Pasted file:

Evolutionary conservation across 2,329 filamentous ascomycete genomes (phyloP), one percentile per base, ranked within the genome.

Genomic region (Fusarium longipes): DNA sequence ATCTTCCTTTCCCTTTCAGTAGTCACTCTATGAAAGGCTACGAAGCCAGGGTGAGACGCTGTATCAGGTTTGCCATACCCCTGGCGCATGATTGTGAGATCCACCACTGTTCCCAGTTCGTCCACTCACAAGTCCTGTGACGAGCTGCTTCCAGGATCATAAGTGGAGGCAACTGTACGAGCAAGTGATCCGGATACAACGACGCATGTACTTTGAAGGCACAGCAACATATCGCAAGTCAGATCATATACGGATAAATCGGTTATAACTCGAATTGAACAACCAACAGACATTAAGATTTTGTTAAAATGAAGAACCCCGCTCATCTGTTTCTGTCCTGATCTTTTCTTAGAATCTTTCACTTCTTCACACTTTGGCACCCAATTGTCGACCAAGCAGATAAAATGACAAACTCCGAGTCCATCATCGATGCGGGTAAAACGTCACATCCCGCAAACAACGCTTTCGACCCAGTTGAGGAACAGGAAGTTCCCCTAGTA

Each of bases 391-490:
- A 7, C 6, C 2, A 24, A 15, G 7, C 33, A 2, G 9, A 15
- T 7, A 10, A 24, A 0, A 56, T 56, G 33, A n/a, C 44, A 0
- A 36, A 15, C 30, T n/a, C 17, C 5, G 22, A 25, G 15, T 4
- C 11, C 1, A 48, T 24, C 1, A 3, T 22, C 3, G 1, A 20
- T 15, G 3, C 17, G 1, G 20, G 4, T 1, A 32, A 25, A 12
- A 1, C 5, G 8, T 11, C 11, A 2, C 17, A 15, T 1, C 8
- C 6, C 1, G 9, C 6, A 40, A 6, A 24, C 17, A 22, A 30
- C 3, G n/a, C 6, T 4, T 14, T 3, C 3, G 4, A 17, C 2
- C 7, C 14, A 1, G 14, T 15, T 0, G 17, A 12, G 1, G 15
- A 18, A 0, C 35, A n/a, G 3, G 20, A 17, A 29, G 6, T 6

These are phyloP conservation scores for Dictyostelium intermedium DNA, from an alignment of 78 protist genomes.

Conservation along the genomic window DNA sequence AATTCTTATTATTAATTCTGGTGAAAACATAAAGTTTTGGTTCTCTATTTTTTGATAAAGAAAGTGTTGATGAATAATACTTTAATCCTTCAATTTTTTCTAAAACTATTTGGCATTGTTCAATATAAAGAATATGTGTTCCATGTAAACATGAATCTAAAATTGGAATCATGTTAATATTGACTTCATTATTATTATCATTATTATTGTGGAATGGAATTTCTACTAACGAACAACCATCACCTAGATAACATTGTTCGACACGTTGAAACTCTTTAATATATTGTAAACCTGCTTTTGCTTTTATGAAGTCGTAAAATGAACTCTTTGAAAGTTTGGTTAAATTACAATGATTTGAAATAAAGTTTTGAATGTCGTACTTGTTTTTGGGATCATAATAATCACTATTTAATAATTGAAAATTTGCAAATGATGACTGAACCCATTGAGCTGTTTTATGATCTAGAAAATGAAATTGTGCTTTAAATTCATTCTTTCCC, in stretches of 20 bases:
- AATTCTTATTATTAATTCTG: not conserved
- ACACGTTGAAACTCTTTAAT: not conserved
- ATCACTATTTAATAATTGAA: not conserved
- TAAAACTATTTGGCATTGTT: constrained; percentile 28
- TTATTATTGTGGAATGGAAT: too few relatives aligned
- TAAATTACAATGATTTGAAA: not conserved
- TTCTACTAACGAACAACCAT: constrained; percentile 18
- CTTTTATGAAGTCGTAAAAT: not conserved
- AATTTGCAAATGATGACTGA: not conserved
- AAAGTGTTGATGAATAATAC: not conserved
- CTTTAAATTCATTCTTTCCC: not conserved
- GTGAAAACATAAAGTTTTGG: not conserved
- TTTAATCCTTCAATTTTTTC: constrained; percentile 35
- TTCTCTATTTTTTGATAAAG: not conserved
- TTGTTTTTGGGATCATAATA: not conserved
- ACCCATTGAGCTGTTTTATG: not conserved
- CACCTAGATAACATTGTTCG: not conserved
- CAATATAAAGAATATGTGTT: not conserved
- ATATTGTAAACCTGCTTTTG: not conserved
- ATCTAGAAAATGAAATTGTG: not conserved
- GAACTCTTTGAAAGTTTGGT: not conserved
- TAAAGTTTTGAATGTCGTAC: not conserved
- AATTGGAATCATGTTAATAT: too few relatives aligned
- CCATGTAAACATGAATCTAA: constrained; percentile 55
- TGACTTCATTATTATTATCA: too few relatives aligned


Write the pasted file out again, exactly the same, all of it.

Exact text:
Evolutionary conservation across 2,329 filamentous ascomycete genomes (phyloP), one percentile per base, ranked within the genome.

Genomic region (Fusarium longipes): DNA sequence ATCTTCCTTTCCCTTTCAGTAGTCACTCTATGAAAGGCTACGAAGCCAGGGTGAGACGCTGTATCAGGTTTGCCATACCCCTGGCGCATGATTGTGAGATCCACCACTGTTCCCAGTTCGTCCACTCACAAGTCCTGTGACGAGCTGCTTCCAGGATCATAAGTGGAGGCAACTGTACGAGCAAGTGATCCGGATACAACGACGCATGTACTTTGAAGGCACAGCAACATATCGCAAGTCAGATCATATACGGATAAATCGGTTATAACTCGAATTGAACAACCAACAGACATTAAGATTTTGTTAAAATGAAGAACCCCGCTCATCTGTTTCTGTCCTGATCTTTTCTTAGAATCTTTCACTTCTTCACACTTTGGCACCCAATTGTCGACCAAGCAGATAAAATGACAAACTCCGAGTCCATCATCGATGCGGGTAAAACGTCACATCCCGCAAACAACGCTTTCGACCCAGTTGAGGAACAGGAAGTTCCCCTAGTA

Each of bases 391-490:
- A 7, C 6, C 2, A 24, A 15, G 7, C 33, A 2, G 9, A 15
- T 7, A 10, A 24, A 0, A 56, T 56, G 33, A n/a, C 44, A 0
- A 36, A 15, C 30, T n/a, C 17, C 5, G 22, A 25, G 15, T 4
- C 11, C 1, A 48, T 24, C 1, A 3, T 22, C 3, G 1, A 20
- T 15, G 3, C 17, G 1, G 20, G 4, T 1, A 32, A 25, A 12
- A 1, C 5, G 8, T 11, C 11, A 2, C 17, A 15, T 1, C 8
- C 6, C 1, G 9, C 6, A 40, A 6, A 24, C 17, A 22, A 30
- C 3, G n/a, C 6, T 4, T 14, T 3, C 3, G 4, A 17, C 2
- C 7, C 14, A 1, G 14, T 15, T 0, G 17, A 12, G 1, G 15
- A 18, A 0, C 35, A n/a, G 3, G 20, A 17, A 29, G 6, T 6

These are phyloP conservation scores for Dictyostelium intermedium DNA, from an alignment of 78 protist genomes.

Conservation along the genomic window DNA sequence AATTCTTATTATTAATTCTGGTGAAAACATAAAGTTTTGGTTCTCTATTTTTTGATAAAGAAAGTGTTGATGAATAATACTTTAATCCTTCAATTTTTTCTAAAACTATTTGGCATTGTTCAATATAAAGAATATGTGTTCCATGTAAACATGAATCTAAAATTGGAATCATGTTAATATTGACTTCATTATTATTATCATTATTATTGTGGAATGGAATTTCTACTAACGAACAACCATCACCTAGATAACATTGTTCGACACGTTGAAACTCTTTAATATATTGTAAACCTGCTTTTGCTTTTATGAAGTCGTAAAATGAACTCTTTGAAAGTTTGGTTAAATTACAATGATTTGAAATAAAGTTTTGAATGTCGTACTTGTTTTTGGGATCATAATAATCACTATTTAATAATTGAAAATTTGCAAATGATGACTGAACCCATTGAGCTGTTTTATGATCTAGAAAATGAAATTGTGCTTTAAATTCATTCTTTCCC, in stretches of 20 bases:
- AATTCTTATTATTAATTCTG: not conserved
- ACACGTTGAAACTCTTTAAT: not conserved
- ATCACTATTTAATAATTGAA: not conserved
- TAAAACTATTTGGCATTGTT: constrained; percentile 28
- TTATTATTGTGGAATGGAAT: too few relatives aligned
- TAAATTACAATGATTTGAAA: not conserved
- TTCTACTAACGAACAACCAT: constrained; percentile 18
- CTTTTATGAAGTCGTAAAAT: not conserved
- AATTTGCAAATGATGACTGA: not conserved
- AAAGTGTTGATGAATAATAC: not conserved
- CTTTAAATTCATTCTTTCCC: not conserved
- GTGAAAACATAAAGTTTTGG: not conserved
- TTTAATCCTTCAATTTTTTC: constrained; percentile 35
- TTCTCTATTTTTTGATAAAG: not conserved
- TTGTTTTTGGGATCATAATA: not conserved
- ACCCATTGAGCTGTTTTATG: not conserved
- CACCTAGATAACATTGTTCG: not conserved
- CAATATAAAGAATATGTGTT: not conserved
- ATATTGTAAACCTGCTTTTG: not conserved
- ATCTAGAAAATGAAATTGTG: not conserved
- GAACTCTTTGAAAGTTTGGT: not conserved
- TAAAGTTTTGAATGTCGTAC: not conserved
- AATTGGAATCATGTTAATAT: too few relatives aligned
- CCATGTAAACATGAATCTAA: constrained; percentile 55
- TGACTTCATTATTATTATCA: too few relatives aligned